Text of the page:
Intense fighting in Afghan city Ghazni as Taleban press their offensive

Saul Bowman
August 15, 2018

"Views were also exchanged with officials of Uzbekistanabout the withdrawal of foreign forces and how to achieve peace in Afghanistan", he said".

Among the injured were four Afghan troops who were hurt when their helicopter crash-landed during the fighting, said Defense Ministry spokesman Mohammad Radmanish.

"Only the governor's office, police headquarters and intelligence agency's compound are in the hands of the government and Taliban are pushing to take them", said Chaman Shah Ehtemadi, a lawmaker from Ghazni. "Morale is sinking. There aren't enough soldiers and police in the city right now to resist", Mr. Faqiri said.

The Taliban frequently exaggerate their battlefield gains and downplay losses incurred during fighting.

The Taliban claim to have seized parts of the city, while Afghan officials insist the situation is under control.

"Afghan security forces in the next two days will be able to restore peace and stability to Ghanzi and reopen the highway to enable our countrymen to travel from south and west to Kabul", vowed the army chief.

The Afghan military said a clearance operation targeting Taliban fighters was ongoing, insisting they remained in control of key government offices.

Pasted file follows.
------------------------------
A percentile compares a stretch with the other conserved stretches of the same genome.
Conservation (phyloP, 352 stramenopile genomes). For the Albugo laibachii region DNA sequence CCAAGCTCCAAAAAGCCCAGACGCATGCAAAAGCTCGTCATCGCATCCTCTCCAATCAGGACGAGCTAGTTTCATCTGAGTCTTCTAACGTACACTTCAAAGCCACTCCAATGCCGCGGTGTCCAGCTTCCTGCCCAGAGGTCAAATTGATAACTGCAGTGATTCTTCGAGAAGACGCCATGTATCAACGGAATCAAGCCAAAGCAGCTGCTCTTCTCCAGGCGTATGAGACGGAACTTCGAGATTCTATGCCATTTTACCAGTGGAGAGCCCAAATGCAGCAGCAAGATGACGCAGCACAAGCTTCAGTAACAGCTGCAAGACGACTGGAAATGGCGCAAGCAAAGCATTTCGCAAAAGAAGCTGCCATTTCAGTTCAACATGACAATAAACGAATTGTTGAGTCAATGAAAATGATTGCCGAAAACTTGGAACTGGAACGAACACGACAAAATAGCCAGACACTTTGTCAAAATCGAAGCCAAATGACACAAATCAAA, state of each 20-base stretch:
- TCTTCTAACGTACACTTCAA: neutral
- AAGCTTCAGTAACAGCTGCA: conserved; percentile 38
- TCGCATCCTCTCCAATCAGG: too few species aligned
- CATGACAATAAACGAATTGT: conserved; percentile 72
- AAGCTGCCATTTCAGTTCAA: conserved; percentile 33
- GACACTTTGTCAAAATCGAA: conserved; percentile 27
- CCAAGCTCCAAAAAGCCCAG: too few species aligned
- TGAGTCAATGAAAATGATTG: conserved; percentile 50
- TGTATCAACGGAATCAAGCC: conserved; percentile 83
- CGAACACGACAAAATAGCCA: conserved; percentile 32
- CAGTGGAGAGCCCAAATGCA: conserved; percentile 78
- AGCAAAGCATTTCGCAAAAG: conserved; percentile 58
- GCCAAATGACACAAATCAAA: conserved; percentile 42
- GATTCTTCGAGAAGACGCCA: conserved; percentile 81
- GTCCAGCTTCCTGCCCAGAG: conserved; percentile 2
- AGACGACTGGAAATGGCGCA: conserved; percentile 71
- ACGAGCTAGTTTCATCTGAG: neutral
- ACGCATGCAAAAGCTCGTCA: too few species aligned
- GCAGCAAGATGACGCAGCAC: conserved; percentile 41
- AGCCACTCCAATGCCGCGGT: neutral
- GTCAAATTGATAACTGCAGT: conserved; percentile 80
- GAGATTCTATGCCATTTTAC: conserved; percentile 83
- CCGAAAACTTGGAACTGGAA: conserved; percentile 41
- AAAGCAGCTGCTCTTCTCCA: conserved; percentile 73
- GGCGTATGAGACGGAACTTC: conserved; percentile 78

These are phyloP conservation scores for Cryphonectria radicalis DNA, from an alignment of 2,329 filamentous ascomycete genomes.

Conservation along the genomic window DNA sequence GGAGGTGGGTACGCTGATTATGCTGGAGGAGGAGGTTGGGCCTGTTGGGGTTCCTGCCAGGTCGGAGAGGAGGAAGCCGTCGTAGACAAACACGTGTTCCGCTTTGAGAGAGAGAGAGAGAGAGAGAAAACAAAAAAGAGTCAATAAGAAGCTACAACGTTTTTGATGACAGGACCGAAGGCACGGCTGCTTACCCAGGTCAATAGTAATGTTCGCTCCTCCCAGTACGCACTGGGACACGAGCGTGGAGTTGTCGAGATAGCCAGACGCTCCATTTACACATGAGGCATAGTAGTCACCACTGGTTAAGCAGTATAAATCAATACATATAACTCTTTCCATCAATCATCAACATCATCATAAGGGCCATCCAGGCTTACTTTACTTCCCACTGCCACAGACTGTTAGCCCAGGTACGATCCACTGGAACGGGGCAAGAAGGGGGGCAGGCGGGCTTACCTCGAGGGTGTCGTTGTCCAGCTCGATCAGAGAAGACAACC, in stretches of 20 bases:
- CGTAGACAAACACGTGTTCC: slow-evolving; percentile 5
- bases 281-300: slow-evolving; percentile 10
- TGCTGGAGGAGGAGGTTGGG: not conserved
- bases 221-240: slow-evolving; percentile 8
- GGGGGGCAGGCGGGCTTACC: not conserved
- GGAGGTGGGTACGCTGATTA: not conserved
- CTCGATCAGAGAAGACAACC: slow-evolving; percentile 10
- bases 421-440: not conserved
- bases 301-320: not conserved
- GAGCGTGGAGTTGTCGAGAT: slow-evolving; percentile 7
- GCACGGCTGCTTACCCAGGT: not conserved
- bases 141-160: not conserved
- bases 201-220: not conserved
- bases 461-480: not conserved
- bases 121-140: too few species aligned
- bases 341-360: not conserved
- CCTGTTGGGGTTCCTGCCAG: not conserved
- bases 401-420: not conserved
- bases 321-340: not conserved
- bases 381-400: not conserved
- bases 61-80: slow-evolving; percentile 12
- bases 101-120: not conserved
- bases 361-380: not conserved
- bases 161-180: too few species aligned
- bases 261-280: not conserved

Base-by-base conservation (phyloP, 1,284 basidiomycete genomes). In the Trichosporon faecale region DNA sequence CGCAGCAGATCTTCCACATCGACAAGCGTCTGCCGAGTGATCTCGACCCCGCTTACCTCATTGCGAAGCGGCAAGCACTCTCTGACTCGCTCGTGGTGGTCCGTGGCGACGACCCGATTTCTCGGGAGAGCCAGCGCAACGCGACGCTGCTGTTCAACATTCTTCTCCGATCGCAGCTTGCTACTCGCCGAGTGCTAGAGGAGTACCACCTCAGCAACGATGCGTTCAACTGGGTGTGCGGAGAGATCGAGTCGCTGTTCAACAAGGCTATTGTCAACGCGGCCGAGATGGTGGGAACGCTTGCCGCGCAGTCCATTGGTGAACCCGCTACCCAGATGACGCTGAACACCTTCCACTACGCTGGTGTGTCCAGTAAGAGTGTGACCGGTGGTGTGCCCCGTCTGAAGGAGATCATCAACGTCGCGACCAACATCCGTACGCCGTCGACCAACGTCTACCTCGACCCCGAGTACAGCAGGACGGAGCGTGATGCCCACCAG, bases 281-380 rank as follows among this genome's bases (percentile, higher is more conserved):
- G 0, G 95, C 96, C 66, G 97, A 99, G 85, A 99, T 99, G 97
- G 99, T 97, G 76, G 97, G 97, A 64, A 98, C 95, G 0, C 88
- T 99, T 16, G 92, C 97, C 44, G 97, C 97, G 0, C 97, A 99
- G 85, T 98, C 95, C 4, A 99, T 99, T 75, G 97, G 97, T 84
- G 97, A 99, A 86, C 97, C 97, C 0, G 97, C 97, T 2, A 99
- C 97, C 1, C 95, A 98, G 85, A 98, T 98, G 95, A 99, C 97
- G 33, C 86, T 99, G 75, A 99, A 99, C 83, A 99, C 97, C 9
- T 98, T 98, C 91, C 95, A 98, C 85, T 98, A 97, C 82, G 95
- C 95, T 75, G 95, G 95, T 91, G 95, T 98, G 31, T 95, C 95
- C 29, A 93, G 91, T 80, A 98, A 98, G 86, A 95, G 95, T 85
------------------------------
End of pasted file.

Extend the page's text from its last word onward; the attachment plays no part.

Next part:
He confirmed Taliban attacks on "multiple government centers" and noted the involvement of US aircraft in support of Afghan troops, who he said were holding their ground. It was unclear how many other civilians had been killed or wounded.

"The city became so unsafe", the 60-year-old Mustafa told The Associated Press while stopped briefly at a checkpoint where police searched for wounded Taliban fighters.

The Taliban launched a major attack on Afghanistan's Ghazni city on Friday.

Yaftali repeated the allegations, after a gap of several months because recent wide-ranging talks between the two countries have eased mutual tensions and decreased terror allegations against each other.

It was not possible to verify the claims because the Taliban destroyed a nearby communications tower, cutting off cellphone and landline access to the city.

U.S. Army Lieutenant Colonel Martin O'Donnell, a spokesman for the U.S. -led military coalition in Afghanistan, told reporters that initial reports suggested "minimal" casualties among Afghan forces.

"Our mujahideen are protecting the city of Ghazni", AFP reported Taliban spokesperson Zabihullah Mujahid as saying in a message to journalists on Saturday. All shops were closed, they said, as was the highway from the capital of Kabul to Afghanistan's southern provinces that runs through Ghazni.

The Taliban have so far not confirmed being behind the earlier attack in Herat in which at least six policemen were killed at a district checkpoint. The government had been considering a ceasefire over this month's Eid al Adha holiday to match a similar truce during June's Eid al Fitr holiday.

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